Princely Delight Aga Khan’s personal car on test. Built for a prince, this 1974 Maserati Quattroporte was one of just two bodied by Frua. We tell the story of a car that was very much favoured by the Aga Khan. Story by Andy Heywood. Images by Michael Ward.
MASERATI QP AGA KHAN Royal luxury saloon on test
Probably best known for his ill-fated foray into racing with the Group 4 Maserati Bora, the French Maserati importer, ETS Thepenier, had a long association with the Trident. Based in the Parisian suburb of Saint-Cloud, Jean Thepenier was the sole concessionaire for France from 1957 to 1985. He sold some of Maserati’s most exotic cars and to some of its most exotic clients, none more so than His Royal Highness, Prince Karim Aga Khan, who lived in Paris at that time.
The Aga Khan bought a number of Maseratis over the years, including a 5000GT, 3500GT Spyder and no fewer than four Series 1 Quattroportes, all ordered through Thepenier. The last of these was delivered in in 1970 but was subsequently modified to take the new, larger 4.9-litre Maserati V8 engine and also the ‘new’ Citroen LHM brakes that Maserati was adopting for the Bora. It was while this work was taking place that the Prince visited the 1972 Paris Salon and had his head turned by another Maserati, this time on the stand of the coachbuilder, Pietro Frua.
Frua was the coachbuilder for the Series 1 Quattroporte, and was hoping to get the commission for its replacement. To this end, he built a prototype as his suggestion for Maserati, which had been constructed and first presented a year earlier at the Paris Salon in 1971. At the time, Automobil Revue magazine praised it for its “modern, elongated line and strict elegance with emphasis on the horizontal stroke” and concluded that “this Frua creation’s sportiness cannot be denied”. It sounded like a perfect match for the Maserati brand, but times were changing in Modena.
Now owned by Citroen, and with French managers running the company, Maserati was busy exploring other options. It favoured a Bertone-bodied Quattroporte II designed by Marcello Gandini, no doubt at least partly because that car used Citroen SM running gear.
A year later, a decision had yet to be made so Frua exhibited the car once again at the Paris Salon. While it still didn’t have the desired effect on the Maserati management, the Aga Khan was so taken with it that he offered to buy it on the spot. This raised a few eyebrows in Modena as the basis of the prototype was an old Indy chassis and running gear that was distinctly second-hand. To save any embarrassment later, Thepenier respectfully suggested that His Highness wouldn’t want to buy this prototype but that Signor Frua was more than happy to build him a brand new example, for which Maserati would provide a new chassis and running gear.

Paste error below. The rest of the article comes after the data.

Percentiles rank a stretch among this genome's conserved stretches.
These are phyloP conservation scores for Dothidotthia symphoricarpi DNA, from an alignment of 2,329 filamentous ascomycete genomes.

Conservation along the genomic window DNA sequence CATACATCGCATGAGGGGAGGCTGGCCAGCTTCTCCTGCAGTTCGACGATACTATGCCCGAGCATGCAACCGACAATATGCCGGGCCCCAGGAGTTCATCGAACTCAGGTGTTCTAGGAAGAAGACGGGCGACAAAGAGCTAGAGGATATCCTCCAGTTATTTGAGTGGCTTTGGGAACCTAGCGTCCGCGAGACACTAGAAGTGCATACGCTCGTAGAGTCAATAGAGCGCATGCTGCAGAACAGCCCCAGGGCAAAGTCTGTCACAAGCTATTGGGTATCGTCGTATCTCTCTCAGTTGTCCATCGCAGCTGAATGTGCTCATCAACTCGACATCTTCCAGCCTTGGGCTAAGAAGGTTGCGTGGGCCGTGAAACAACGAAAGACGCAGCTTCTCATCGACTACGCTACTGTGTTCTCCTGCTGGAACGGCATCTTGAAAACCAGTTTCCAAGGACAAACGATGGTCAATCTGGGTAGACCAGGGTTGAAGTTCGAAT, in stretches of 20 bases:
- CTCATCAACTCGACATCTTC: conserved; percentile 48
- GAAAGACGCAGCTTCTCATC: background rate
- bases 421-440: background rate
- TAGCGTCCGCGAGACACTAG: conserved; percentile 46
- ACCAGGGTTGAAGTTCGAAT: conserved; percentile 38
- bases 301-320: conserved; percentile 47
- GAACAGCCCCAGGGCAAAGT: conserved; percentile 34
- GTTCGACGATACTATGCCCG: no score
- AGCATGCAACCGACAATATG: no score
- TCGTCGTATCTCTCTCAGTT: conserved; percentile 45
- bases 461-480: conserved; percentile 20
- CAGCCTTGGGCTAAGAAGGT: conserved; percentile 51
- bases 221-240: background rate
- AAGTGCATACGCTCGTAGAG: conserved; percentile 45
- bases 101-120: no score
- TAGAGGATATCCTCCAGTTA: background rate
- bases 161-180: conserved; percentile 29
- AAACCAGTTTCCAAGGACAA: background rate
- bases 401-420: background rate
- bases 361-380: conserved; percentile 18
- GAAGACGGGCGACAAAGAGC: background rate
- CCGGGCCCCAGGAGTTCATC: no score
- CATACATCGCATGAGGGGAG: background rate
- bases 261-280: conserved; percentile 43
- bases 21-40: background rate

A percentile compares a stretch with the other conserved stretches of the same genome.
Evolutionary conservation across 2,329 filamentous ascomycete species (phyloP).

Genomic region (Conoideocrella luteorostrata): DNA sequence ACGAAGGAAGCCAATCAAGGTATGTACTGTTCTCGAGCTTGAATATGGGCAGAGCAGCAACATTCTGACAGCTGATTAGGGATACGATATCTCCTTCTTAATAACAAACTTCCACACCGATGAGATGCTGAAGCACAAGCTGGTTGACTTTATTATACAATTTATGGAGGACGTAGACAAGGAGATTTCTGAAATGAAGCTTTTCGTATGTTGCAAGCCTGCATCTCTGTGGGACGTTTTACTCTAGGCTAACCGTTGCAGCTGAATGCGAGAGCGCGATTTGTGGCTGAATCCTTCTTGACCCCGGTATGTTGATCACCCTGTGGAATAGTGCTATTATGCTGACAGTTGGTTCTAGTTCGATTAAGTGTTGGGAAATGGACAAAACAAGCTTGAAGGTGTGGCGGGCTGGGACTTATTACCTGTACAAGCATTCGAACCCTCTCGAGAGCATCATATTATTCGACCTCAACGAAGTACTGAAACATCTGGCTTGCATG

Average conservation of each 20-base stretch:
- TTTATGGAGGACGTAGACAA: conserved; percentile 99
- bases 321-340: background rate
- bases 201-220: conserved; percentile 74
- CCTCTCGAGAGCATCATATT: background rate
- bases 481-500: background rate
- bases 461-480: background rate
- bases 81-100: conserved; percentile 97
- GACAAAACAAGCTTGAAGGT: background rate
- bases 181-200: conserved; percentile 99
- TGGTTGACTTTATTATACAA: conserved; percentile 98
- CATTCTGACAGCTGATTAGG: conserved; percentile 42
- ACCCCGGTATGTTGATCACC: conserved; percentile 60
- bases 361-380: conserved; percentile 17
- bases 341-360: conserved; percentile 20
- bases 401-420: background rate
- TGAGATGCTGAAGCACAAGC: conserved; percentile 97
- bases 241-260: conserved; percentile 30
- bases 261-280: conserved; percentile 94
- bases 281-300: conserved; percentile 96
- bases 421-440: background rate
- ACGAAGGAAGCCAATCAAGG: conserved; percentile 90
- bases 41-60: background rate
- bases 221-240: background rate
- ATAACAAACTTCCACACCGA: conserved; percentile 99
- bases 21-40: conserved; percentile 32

The Aga Khan agreed and Thepenier placed an order with Maserati in January 1973. The floorpan of this new car would also be the same as an Indy, which meant steel box sections throughout with a separate removable front subframe, onto which fitted the engine, gearbox and front suspension. The only difference was an extension in the wheelbase of approximately 20cm. The Indy by that time was nearing the end of its production life (having been introduced in 1968) and Maserati was in the process of launching the final version, with a 4.9-litre engine, later ZF dog-leg gearbox and Citroen LHM brakes, a specification similar in fact to the Aga Khan’s current, modified Quattroporte Series 1. Naturally, therefore, this all met with Royal approval.
The plan was for Maserati to build the rolling chassis and then deliver it to Frua for the body, which neatly removed the need to homologate what was effectively a one-off. This represented a change in attitude for Maserati and a move towards the modern world. In the previous, Orsi era, one-offs and modifications to satisfy particular client’s peccadilloes were all taken in the company’s stride and it would have been proud to offer a bespoke service. Now, the liability of sanctioning a one-off was too much and so the finished vehicle became a product of Frua, not Maserati.
Perhaps because of this reluctance and almost certainly because Maserati and Citroen were in a state of constant turmoil during this period, it took until September of 1973 for work to commence on the chassis and therefore it wasn’t until November that it was delivered to Frua.
Throughout this period, the Aga Khan became somewhat impatient and applied considerable pressure on Thepenier, who in turn pressed Maserati and Frua to complete the project. The car today still has a comprehensive file of correspondence which reveals how much pressure an Aga Khan can apply – Thepenier certainly earnt his commission! But these things take time and, correctly, Frua couldn’t rush to complete the car. Were it not for the traditional August holidays, it might have been ready before, but having returned from the Costa Smeralda, the Aga Khan agreed to an official handover of the car at the beginning of September 1974.
Even then, the paperwork required to export the car to France was not completed until November. It had now been two years since the Aga Khan first saw the prototype. But it was certainly worth waiting for. The Aga Khan covered many miles in the car, and he was an enthusiastic driver. In an interview with Sports Cars Illustrated, the Prince admitted to habitually driving at between 80 and 145mph, although the car was more often driven by his chauffeur Lucien Lemouss. He went on to recount a story that one day, the chauffeur slowed to 80mph as they fell in behind a slower-moving Ferrari. The young Prince had the chauffeur pull over, took over the driver’s seat, and swiftly passed the Ferrari.